Diego Rubio “fills big shoes” and rises to Sporting KC challenge

When Sporting KC made the shocking trade of striker Dom Dwyer, all eyes focused upon the next guy on coach Peter Vermes multi-tiered depth chart. The spotlight didn’t faze Diego Rubio, though.  He is used to trying to fill the shoes of players who have come before him, beginning with his father, Hugo, who played nearly two decades at the Chile senior level, including nine years on the National Team.

Hugo was a big influence on Diego and his older brothers, Eduardo and Matias, who are also professional soccer players.

“When I was young I started to see all his (game) videos and I started to love (soccer),” Diego said. “In South America, soccer – futbol for us – is almost everything. So, all the brothers started to play soccer, and me and my brothers followed him to every place that he went. He was our idol when we were young.”

Even with his brothers still in Chile and Diego thousands of miles away, the Rubios remain close and lean on each other.

“We always looked to help each other,” he said. “When (Eduardo) needs something, I am always there, and when I need to speak with someone after a game or something’s happened, we always speak to each other and we have a really good relationship.”

His family was helpful, too, when Diego first went away for international duty, joining Sporting Club de Portugal in 2011 when he was 18.

“That was amazing,” he said. “That was a really good experience. I always say that everything that happened to me in the past helped me to be the person I am now. I can say that it was a little bit difficult to go at 18 years old. I tried to live alone. My parents wanted to help me there, at the start. I said, ‘let me live alone first,’ to see what happened. I can say that I always need them. They went there for like three or four months to help me with food, living, everything. It was a really good experience, a really nice club, a really nice country.”

After two years in Portugal, Rubio spent time with clubs in Romania, Norway and Spain before signing a loan deal with Sporting KC to start the 2016 season.

Rubio was eager to make his MLS mark, but was a sparsely-used sub behind Dwyer, the club’s leading scorer.

“It’s about experience,” he said. “When I was in Europe you could see that you’re not always playing every game, so you need to focus and work by yourself. My father told me ‘they pay you to train; they don’t pay you to play.’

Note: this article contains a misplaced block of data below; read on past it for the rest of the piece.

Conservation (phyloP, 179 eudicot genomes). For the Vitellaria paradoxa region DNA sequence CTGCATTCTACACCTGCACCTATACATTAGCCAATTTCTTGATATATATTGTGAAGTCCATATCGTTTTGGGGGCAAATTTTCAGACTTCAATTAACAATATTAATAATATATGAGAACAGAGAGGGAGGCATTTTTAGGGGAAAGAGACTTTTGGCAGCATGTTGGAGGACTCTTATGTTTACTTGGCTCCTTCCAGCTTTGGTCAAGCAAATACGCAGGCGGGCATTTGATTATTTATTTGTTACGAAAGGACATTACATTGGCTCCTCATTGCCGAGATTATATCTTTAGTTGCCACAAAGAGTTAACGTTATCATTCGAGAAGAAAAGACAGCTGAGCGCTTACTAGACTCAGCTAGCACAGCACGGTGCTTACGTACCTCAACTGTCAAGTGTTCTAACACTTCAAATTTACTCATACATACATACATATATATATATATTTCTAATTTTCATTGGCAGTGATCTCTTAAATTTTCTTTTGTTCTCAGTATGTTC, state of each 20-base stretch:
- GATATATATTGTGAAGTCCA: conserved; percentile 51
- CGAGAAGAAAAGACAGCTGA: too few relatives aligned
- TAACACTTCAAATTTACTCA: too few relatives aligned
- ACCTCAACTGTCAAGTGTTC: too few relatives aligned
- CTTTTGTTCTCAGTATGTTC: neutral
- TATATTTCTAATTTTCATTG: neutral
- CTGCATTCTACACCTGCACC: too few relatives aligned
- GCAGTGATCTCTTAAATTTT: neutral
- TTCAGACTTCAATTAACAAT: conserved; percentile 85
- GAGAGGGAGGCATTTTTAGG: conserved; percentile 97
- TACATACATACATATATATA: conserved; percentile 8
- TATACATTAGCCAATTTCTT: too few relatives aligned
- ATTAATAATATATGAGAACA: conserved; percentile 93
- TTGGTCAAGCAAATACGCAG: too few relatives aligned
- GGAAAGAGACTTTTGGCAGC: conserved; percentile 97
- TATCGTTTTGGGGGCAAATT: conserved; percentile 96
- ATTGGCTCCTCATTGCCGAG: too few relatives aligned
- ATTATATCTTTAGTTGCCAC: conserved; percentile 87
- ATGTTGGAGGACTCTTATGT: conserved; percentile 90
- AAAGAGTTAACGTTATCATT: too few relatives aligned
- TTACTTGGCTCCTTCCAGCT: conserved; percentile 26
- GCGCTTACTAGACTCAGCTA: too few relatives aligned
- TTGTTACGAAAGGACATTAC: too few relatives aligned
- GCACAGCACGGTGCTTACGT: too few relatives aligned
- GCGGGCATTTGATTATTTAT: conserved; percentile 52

“So, you need to come here and do whatever you need to do to train, to show the coaches that you are interested to be there. That’s something that I learned from my father and from other players that I saw. They always had great attitude.  And I think hard work pays you.”

Diego Rubio was further challenged when a torn ACL ended his season in October.

“It was a hard time for me,” he said.  “I can say that it was difficult because I was ready to go to the pre-season with the team at that time.”

Confidence from teammates and from Vermes helped him remain patient during his rehab.

“I think all the players helped me a lot,” Rubio said.  “Peter spoke with me and gave me confidence all the time.  He said: ‘You’re going to have your spot, no problem; you need to recover good.’ So, every time I think about coming back faster, I think (instead) I need to come back and be stronger than before, because I don’t want to lose time when I come back, to re-injury.”

Ike Opara’s recovery from a torn Achilles tendon suffered in 2015 inspired Diego Rubio.

“(Vermes) told me stories about Ike, about when he came back, how he had strong a mentality and everything,” Rubio said. “I just wanted to come back, not even 100 percent. I want to come back 200 percent. I worked hard. I try to work on patience. Some days you come here and you say ‘oh, wow, I want to be there.’ I want to train and that makes you crazy. But, family and stuff, they make you be patient.”

He didn’t make his 2017 debut until June 17 in SKC’s 17th game of the season.

A month later, Dwyer was sent to Orlando City SC and Diego Rubio became one of the club’s primary attackers. Rubio was ready for the opportunity.

“I’m not surprised at all,” he said. “I work every day to train. I work every day to be there. You can play or you cannot play. You have two choices and that’s the choice of the coach. If you’re ready to play, you’re going to be less surprised than if you are not working hard, you know.”

He has stepped up to the challenge, with four goals and two assists in five starts since the Dwyer trade, and SKC is 4-0-1 in those five matches.

Meanwhile, Dwyer has netted two goals and two assists in seven starts with Orlando.

Diego Rubio has especially clicked on Sporting’s revamped front line with wingers Gerso Fernandes and Latif Blessing.

“You feel like you are important for the team,” he said. “You feel amazing that you can come in and play and make good things for the team. It’s a good feeling. You come to the game, you can score goals, you can help the team, you can run. This is something that people don’t realize, you can be ten months injured and you think, every day, if I wasn’t injured I could be at least a part of the team; I could at least be there.  So, now, I enjoy every minute, every second more than before.”

Diego Rubio has also helped the team in another way.  He recently got his green card, which permits him to live and work permanently in the United States, and also opens up an international player slot on the SKC roster.

“It feels good,” he said.  “It’s about confidence from the team. They wanted me to be a part of this organization. It’s all about that. I’m so happy that they trusted me and give me the opportunity to have a green card.”

For more coverage of Sporting KC visit http://kcsportspaper.com/category/pro-teams/

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Article by Marc Bowman

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